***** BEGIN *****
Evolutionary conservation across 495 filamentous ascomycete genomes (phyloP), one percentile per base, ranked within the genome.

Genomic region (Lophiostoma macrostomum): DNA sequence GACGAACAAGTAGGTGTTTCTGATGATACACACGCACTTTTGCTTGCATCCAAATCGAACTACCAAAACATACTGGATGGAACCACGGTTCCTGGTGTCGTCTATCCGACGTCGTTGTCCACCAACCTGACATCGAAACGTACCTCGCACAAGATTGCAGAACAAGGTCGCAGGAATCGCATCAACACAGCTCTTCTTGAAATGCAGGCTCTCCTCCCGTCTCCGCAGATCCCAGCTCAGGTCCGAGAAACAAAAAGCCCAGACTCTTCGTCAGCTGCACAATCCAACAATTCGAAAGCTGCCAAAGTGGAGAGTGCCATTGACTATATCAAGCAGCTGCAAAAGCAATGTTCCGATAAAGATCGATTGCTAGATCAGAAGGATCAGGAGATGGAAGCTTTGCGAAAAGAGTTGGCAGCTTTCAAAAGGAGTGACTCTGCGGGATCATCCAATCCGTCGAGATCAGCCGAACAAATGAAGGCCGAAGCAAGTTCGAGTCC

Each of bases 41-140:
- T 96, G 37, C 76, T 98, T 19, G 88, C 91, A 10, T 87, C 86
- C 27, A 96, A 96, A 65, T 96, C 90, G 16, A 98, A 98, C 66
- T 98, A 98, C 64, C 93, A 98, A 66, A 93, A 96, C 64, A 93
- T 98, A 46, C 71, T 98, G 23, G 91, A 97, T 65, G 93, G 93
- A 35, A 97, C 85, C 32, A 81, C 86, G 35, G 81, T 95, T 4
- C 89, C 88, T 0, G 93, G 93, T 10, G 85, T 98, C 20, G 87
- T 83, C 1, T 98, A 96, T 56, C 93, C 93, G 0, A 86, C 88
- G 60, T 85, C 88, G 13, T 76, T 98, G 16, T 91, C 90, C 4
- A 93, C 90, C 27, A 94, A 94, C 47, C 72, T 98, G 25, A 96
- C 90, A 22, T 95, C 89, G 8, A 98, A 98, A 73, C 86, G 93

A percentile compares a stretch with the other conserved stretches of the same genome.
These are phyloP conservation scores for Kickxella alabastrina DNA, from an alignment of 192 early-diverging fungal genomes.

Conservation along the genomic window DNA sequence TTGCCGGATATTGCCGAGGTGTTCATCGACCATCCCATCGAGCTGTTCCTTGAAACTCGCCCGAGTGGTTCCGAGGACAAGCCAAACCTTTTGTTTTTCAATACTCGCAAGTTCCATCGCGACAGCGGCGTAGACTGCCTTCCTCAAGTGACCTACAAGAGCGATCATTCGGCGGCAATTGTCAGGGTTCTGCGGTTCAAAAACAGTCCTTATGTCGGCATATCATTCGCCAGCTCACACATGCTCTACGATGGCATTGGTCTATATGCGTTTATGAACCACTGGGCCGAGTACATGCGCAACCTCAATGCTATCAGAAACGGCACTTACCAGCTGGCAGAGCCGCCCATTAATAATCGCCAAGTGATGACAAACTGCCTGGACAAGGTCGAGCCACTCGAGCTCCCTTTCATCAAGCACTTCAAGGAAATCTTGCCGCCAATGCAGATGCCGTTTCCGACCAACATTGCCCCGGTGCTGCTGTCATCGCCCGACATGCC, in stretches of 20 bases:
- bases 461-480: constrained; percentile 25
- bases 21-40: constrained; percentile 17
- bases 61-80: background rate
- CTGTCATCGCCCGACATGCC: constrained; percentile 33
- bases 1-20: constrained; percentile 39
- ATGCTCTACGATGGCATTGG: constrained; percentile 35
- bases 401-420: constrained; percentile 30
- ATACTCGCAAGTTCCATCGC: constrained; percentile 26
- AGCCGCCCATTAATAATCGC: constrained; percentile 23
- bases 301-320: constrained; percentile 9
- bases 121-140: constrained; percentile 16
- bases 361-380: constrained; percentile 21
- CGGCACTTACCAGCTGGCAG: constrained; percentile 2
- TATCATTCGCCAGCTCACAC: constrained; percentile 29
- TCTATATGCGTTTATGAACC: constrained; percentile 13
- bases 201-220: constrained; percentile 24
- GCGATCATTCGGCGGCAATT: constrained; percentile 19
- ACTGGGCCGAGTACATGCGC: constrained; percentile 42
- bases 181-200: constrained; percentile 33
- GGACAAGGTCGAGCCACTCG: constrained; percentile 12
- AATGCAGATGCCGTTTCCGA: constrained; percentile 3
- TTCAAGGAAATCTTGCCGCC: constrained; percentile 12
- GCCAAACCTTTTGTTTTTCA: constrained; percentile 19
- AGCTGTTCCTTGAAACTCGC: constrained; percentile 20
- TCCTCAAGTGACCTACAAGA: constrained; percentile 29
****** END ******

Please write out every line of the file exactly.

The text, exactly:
Evolutionary conservation across 495 filamentous ascomycete genomes (phyloP), one percentile per base, ranked within the genome.

Genomic region (Lophiostoma macrostomum): DNA sequence GACGAACAAGTAGGTGTTTCTGATGATACACACGCACTTTTGCTTGCATCCAAATCGAACTACCAAAACATACTGGATGGAACCACGGTTCCTGGTGTCGTCTATCCGACGTCGTTGTCCACCAACCTGACATCGAAACGTACCTCGCACAAGATTGCAGAACAAGGTCGCAGGAATCGCATCAACACAGCTCTTCTTGAAATGCAGGCTCTCCTCCCGTCTCCGCAGATCCCAGCTCAGGTCCGAGAAACAAAAAGCCCAGACTCTTCGTCAGCTGCACAATCCAACAATTCGAAAGCTGCCAAAGTGGAGAGTGCCATTGACTATATCAAGCAGCTGCAAAAGCAATGTTCCGATAAAGATCGATTGCTAGATCAGAAGGATCAGGAGATGGAAGCTTTGCGAAAAGAGTTGGCAGCTTTCAAAAGGAGTGACTCTGCGGGATCATCCAATCCGTCGAGATCAGCCGAACAAATGAAGGCCGAAGCAAGTTCGAGTCC

Each of bases 41-140:
- T 96, G 37, C 76, T 98, T 19, G 88, C 91, A 10, T 87, C 86
- C 27, A 96, A 96, A 65, T 96, C 90, G 16, A 98, A 98, C 66
- T 98, A 98, C 64, C 93, A 98, A 66, A 93, A 96, C 64, A 93
- T 98, A 46, C 71, T 98, G 23, G 91, A 97, T 65, G 93, G 93
- A 35, A 97, C 85, C 32, A 81, C 86, G 35, G 81, T 95, T 4
- C 89, C 88, T 0, G 93, G 93, T 10, G 85, T 98, C 20, G 87
- T 83, C 1, T 98, A 96, T 56, C 93, C 93, G 0, A 86, C 88
- G 60, T 85, C 88, G 13, T 76, T 98, G 16, T 91, C 90, C 4
- A 93, C 90, C 27, A 94, A 94, C 47, C 72, T 98, G 25, A 96
- C 90, A 22, T 95, C 89, G 8, A 98, A 98, A 73, C 86, G 93

A percentile compares a stretch with the other conserved stretches of the same genome.
These are phyloP conservation scores for Kickxella alabastrina DNA, from an alignment of 192 early-diverging fungal genomes.

Conservation along the genomic window DNA sequence TTGCCGGATATTGCCGAGGTGTTCATCGACCATCCCATCGAGCTGTTCCTTGAAACTCGCCCGAGTGGTTCCGAGGACAAGCCAAACCTTTTGTTTTTCAATACTCGCAAGTTCCATCGCGACAGCGGCGTAGACTGCCTTCCTCAAGTGACCTACAAGAGCGATCATTCGGCGGCAATTGTCAGGGTTCTGCGGTTCAAAAACAGTCCTTATGTCGGCATATCATTCGCCAGCTCACACATGCTCTACGATGGCATTGGTCTATATGCGTTTATGAACCACTGGGCCGAGTACATGCGCAACCTCAATGCTATCAGAAACGGCACTTACCAGCTGGCAGAGCCGCCCATTAATAATCGCCAAGTGATGACAAACTGCCTGGACAAGGTCGAGCCACTCGAGCTCCCTTTCATCAAGCACTTCAAGGAAATCTTGCCGCCAATGCAGATGCCGTTTCCGACCAACATTGCCCCGGTGCTGCTGTCATCGCCCGACATGCC, in stretches of 20 bases:
- bases 461-480: constrained; percentile 25
- bases 21-40: constrained; percentile 17
- bases 61-80: background rate
- CTGTCATCGCCCGACATGCC: constrained; percentile 33
- bases 1-20: constrained; percentile 39
- ATGCTCTACGATGGCATTGG: constrained; percentile 35
- bases 401-420: constrained; percentile 30
- ATACTCGCAAGTTCCATCGC: constrained; percentile 26
- AGCCGCCCATTAATAATCGC: constrained; percentile 23
- bases 301-320: constrained; percentile 9
- bases 121-140: constrained; percentile 16
- bases 361-380: constrained; percentile 21
- CGGCACTTACCAGCTGGCAG: constrained; percentile 2
- TATCATTCGCCAGCTCACAC: constrained; percentile 29
- TCTATATGCGTTTATGAACC: constrained; percentile 13
- bases 201-220: constrained; percentile 24
- GCGATCATTCGGCGGCAATT: constrained; percentile 19
- ACTGGGCCGAGTACATGCGC: constrained; percentile 42
- bases 181-200: constrained; percentile 33
- GGACAAGGTCGAGCCACTCG: constrained; percentile 12
- AATGCAGATGCCGTTTCCGA: constrained; percentile 3
- TTCAAGGAAATCTTGCCGCC: constrained; percentile 12
- GCCAAACCTTTTGTTTTTCA: constrained; percentile 19
- AGCTGTTCCTTGAAACTCGC: constrained; percentile 20
- TCCTCAAGTGACCTACAAGA: constrained; percentile 29